What do you like to read?
I read well over 100 books a year, mostly unpretentious contemporary literary fiction. As a book blogger, I love getting hold of the latest titles, sometimes prior to publication. I don’t tend to go in for humour, unless it’s very dark, one of my favourites being Alison Moore.
Where do you write?
I share a large study with my husband, but usually manage to shoo him out and have it to myself. I generally stand at my desk with my laptop raised to the right height on two box files, with a view over our front garden (which we call a meadow, I think the neighbours call it a load of weeds), and sit when my heels begin to ache!
Visit Anne’s blog to read further about some of the issues raised in this interview including the bereavement that led to her writing, dealing with repetitive strain disorder as a writer, going through periods of not wanting to write and the ups and downs of the submission process. Follow her on Twitter @Annecdotist
Sugar and Snails is available on Amazon to download here.
LadyNicci comment: I am fascinated by how Anne writes, from standing at her desk, to using voice recognition technology. When I completed the first draft of my novel the pain and numbness through my arms and wrists took weeks to dissipate – I wonder how many other writers carry on through the pain as the urge to write and complete our work takes over? I think Anne gives a very down to earth and realistic interview on what’s involved in being a serious writer. We all likely have a background story as to what inspired us to really go for it and take up the pen, and she doesn’t shy away from the reality of rejection and how it can take some time to find the right publication path for you. Have you been considering small independent publishing presses? The background to her first book is also fascinating – from the story that inspired it to not noticing what was on her passport. I love the sound of her second novel too. Being a clinical psychologist can’t but lend itself to writing I feel – all those characters and situations and stories to tell. Does it explain why I’m addicted to Dr. Phil as I try to analyse the people before me on screen? Probably not, but I’ll continue to watch anyway. Any excuse to procrastinate.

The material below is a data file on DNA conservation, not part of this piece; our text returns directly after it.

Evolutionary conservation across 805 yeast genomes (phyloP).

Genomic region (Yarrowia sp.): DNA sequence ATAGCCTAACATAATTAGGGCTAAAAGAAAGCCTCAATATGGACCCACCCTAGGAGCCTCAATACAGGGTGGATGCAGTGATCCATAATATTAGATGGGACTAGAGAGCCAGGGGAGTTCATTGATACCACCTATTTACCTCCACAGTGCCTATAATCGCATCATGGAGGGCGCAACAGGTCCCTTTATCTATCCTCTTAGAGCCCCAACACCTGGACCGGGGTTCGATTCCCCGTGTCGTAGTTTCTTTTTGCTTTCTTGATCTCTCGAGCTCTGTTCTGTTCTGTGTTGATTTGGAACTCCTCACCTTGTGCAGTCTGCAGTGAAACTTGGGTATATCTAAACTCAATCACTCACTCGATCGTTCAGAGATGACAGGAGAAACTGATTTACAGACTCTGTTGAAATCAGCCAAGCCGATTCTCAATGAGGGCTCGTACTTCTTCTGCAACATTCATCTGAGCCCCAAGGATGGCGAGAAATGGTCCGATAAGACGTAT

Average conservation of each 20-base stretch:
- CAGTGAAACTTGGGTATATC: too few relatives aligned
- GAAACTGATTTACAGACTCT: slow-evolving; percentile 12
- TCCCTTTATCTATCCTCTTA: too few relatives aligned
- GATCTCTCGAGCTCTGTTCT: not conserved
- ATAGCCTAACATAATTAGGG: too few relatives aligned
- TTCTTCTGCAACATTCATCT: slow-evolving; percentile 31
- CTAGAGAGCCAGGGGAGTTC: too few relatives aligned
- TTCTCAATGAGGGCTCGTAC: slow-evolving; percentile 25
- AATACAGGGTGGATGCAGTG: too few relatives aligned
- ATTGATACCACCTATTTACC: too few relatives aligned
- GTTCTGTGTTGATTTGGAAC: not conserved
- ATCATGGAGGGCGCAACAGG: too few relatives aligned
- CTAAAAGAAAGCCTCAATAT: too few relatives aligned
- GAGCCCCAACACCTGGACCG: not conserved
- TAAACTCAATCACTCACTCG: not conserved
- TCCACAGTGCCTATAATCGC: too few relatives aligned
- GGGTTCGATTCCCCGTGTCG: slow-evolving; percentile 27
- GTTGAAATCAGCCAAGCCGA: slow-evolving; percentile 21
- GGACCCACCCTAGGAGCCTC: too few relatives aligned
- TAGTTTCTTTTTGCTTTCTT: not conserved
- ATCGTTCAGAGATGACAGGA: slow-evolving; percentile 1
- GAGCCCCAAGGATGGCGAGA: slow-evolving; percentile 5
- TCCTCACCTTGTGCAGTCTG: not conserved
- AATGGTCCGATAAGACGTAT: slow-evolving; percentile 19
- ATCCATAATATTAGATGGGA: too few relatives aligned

How I write is a blog post series published on Sundays on www.ladynicci.com. The posts aim to give a voice to writers, published, unpublished and everywhere in between, to help and encourage other writers. If you would like to take part email firstname.lastname@example.org with How I Write in the subject line.